As families struggle, universal Church seeks views from the ground up

Last weekend, I caught up with my old Standard Six classmate over drinks of limau ais at a local nasi kandar restaurant. As we reminisced, he shared with me some of the pressures he faced in raising two teenagers.

Mar 05, 2015

Anil Netto

By Anil Netto
Last weekend, I caught up with my old Standard Six classmate over drinks of limau ais at a local nasi kandar restaurant. As we reminisced, he shared with me some of the pressures he faced in raising two teenagers.

His children, he said, were caught up in a materialistic world. They often felt they were behind their classmates in buying the latest gadgets, especially smartphones. He had passed them a couple of hand-me-down phones, but the boys would complain that the phones were ‘laggy.’

Now that they are approaching the end of secondary school, the prospect of paying for college or university education looms. “I told my boys, no private colleges for them, whether foreign or local. I just can’t afford it. They will have to be satisfied with the public universities.” Many of the next generation parents are worrying about sending their children to national schools, even at the primary level, given the declining standards — which the government, of course, denies. Another couple I spoke to complained that some of the national schools increasingly resemble religious schools.

Consequently, fewer parents of minority faiths are sending their children to these schools. Instead, they are sending them to expensive private schools, following either the Malaysian syllabus or international curricula My friend said that he had checked out one new international school opening in mainland Penang and was told that the package cost of education from primary to secondary level would come up to a cool RM500,000. He didn’t bother enquiring further.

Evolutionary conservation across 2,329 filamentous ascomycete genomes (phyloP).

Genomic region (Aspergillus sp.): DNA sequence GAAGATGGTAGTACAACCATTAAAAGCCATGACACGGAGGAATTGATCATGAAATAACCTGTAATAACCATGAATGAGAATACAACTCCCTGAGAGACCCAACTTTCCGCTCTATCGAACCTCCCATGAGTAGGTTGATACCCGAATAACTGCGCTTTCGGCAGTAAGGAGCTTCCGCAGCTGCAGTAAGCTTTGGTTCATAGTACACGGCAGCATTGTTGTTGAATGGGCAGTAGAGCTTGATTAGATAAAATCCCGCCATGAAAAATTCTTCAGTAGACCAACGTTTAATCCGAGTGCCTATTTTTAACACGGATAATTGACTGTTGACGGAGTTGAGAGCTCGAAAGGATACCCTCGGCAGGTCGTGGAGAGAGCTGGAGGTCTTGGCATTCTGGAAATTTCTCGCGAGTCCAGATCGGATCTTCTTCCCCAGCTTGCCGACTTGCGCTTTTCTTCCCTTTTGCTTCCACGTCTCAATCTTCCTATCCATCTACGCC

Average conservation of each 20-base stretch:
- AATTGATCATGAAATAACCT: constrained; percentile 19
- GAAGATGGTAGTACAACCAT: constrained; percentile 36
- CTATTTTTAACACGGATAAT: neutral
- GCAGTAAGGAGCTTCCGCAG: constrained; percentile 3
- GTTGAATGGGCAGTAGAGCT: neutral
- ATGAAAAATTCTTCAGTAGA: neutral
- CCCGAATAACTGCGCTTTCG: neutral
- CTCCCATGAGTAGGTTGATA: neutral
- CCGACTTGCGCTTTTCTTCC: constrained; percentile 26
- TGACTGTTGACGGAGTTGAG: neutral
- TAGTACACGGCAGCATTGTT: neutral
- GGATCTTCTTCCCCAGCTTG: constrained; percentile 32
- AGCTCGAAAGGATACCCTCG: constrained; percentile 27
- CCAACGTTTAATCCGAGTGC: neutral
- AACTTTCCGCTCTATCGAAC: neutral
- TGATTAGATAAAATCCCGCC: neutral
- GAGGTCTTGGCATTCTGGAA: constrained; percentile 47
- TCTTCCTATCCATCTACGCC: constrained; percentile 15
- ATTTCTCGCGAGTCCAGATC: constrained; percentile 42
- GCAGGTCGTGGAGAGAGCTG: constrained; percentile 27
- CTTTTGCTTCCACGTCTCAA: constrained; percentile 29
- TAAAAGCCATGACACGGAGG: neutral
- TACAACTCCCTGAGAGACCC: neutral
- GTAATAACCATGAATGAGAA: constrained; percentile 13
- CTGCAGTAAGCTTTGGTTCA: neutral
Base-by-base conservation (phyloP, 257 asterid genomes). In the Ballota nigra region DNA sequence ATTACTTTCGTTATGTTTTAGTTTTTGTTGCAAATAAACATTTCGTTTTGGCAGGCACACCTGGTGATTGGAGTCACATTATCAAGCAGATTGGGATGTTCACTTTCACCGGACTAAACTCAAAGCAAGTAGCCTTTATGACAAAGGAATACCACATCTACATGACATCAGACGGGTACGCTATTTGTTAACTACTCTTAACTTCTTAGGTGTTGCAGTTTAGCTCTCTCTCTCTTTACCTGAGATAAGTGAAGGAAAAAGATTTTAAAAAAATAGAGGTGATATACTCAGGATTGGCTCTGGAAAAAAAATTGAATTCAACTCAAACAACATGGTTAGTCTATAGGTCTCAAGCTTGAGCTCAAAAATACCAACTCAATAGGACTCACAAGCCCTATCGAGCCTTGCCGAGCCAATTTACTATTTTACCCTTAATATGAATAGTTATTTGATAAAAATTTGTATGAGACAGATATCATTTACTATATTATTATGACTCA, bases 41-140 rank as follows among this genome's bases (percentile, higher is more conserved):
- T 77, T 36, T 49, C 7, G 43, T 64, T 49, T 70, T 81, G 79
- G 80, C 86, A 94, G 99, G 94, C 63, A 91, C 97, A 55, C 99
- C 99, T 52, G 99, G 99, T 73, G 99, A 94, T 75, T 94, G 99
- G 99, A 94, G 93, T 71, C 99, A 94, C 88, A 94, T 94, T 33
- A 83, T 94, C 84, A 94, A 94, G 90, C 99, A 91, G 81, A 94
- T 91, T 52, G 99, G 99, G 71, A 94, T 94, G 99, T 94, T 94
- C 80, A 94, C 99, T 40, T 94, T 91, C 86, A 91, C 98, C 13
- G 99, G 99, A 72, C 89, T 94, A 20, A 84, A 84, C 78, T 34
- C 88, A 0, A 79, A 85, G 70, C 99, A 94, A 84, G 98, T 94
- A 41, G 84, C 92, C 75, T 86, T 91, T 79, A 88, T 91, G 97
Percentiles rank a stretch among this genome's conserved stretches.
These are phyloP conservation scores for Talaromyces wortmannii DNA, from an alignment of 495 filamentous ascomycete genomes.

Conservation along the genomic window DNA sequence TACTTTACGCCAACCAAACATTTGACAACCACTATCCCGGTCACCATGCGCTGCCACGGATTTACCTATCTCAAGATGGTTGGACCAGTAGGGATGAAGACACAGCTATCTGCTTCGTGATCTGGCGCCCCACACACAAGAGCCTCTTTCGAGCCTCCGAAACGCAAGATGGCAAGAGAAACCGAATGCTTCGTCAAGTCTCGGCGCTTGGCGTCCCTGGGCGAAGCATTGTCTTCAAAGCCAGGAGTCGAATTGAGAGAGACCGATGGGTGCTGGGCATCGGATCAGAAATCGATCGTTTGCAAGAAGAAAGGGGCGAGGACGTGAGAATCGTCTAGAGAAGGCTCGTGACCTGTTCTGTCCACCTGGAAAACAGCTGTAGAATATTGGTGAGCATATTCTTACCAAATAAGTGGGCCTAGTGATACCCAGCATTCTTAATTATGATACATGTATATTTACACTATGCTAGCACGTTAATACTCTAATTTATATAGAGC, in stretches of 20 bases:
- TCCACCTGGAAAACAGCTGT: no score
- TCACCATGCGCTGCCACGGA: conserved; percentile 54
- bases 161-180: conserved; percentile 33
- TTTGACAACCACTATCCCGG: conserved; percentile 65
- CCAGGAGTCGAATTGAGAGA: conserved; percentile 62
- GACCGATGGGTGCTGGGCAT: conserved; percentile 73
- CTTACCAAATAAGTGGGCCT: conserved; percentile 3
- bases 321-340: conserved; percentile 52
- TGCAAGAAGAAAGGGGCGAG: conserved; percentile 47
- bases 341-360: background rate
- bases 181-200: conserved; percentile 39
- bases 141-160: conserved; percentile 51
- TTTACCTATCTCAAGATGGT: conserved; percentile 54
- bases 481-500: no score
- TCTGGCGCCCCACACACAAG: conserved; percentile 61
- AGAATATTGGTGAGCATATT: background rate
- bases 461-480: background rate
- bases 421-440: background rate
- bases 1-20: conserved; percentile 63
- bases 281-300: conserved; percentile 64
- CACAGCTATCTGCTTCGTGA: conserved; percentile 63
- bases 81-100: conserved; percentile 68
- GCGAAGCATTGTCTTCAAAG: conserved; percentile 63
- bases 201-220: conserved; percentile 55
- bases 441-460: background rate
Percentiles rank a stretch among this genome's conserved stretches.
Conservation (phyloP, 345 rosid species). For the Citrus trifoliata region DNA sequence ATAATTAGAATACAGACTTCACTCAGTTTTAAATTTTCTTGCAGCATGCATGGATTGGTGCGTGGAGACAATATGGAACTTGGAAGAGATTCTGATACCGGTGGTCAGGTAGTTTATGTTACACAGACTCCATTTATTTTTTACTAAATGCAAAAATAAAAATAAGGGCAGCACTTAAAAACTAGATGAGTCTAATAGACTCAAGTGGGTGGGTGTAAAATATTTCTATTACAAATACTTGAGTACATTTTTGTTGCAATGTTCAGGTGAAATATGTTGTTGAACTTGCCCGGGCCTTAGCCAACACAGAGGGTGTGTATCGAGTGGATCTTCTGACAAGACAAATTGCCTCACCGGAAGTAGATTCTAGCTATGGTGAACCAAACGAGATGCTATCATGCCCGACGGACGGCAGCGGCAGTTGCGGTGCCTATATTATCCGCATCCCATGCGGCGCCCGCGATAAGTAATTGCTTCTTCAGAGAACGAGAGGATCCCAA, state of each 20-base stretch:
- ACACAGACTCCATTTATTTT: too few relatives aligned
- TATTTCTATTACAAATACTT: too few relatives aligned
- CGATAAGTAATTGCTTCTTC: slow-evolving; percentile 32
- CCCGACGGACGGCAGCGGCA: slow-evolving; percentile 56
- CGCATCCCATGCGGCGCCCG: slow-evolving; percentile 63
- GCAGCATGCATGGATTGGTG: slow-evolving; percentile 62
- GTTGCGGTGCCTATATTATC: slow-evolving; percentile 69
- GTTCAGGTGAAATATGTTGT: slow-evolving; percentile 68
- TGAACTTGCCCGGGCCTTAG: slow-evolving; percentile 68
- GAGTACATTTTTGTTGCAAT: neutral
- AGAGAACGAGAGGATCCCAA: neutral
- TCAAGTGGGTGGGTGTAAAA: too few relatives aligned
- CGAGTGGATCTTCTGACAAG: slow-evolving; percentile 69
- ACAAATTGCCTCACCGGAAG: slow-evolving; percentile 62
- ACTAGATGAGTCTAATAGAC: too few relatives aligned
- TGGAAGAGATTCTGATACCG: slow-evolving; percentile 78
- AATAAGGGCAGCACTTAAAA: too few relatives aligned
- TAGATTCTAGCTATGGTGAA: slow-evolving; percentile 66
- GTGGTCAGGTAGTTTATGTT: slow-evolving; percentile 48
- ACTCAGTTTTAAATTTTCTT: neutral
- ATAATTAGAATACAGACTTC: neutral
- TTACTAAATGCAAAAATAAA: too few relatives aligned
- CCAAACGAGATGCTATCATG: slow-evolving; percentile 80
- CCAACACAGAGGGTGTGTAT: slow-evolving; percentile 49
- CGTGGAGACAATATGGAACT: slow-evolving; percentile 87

The rising costs of living under our neoliberal model — education, health care, and now even food — has placed tremendous pressure on the family. The drain on public funds as a result of rampant corruption, rent-seeking, new GST along with lower taxes for the super- rich, means there is little money left for subsidies on essential services and welfare spending for the majority.

All this puts a tremendous strain on the family unit. Worse, in our highly individualised, self-centred, acquisitive society, the extended family has shrunk as family members increasingly fend for themselves. This comes precisely at a time when people have to pay more and more for essential services such as education, health care and housing. Many, in their 20s and 30s, are no longer able to afford housing.

Even marriage and the related ceremonies have become expensive, what more the cost of raising a family. This is happening at a time when the real wages of workers have remained relatively flat despite increases in productivity.

It was against a similar backdrop in many countries that the Bishop of Rome convened an extraordinary Synod of Bishops last year on The Pastoral Challenges of the Family in the Context of Evangelisation. Francis encouraged the bishops to be frank and open in discussing the challenges facing the family, and heated debates ensued.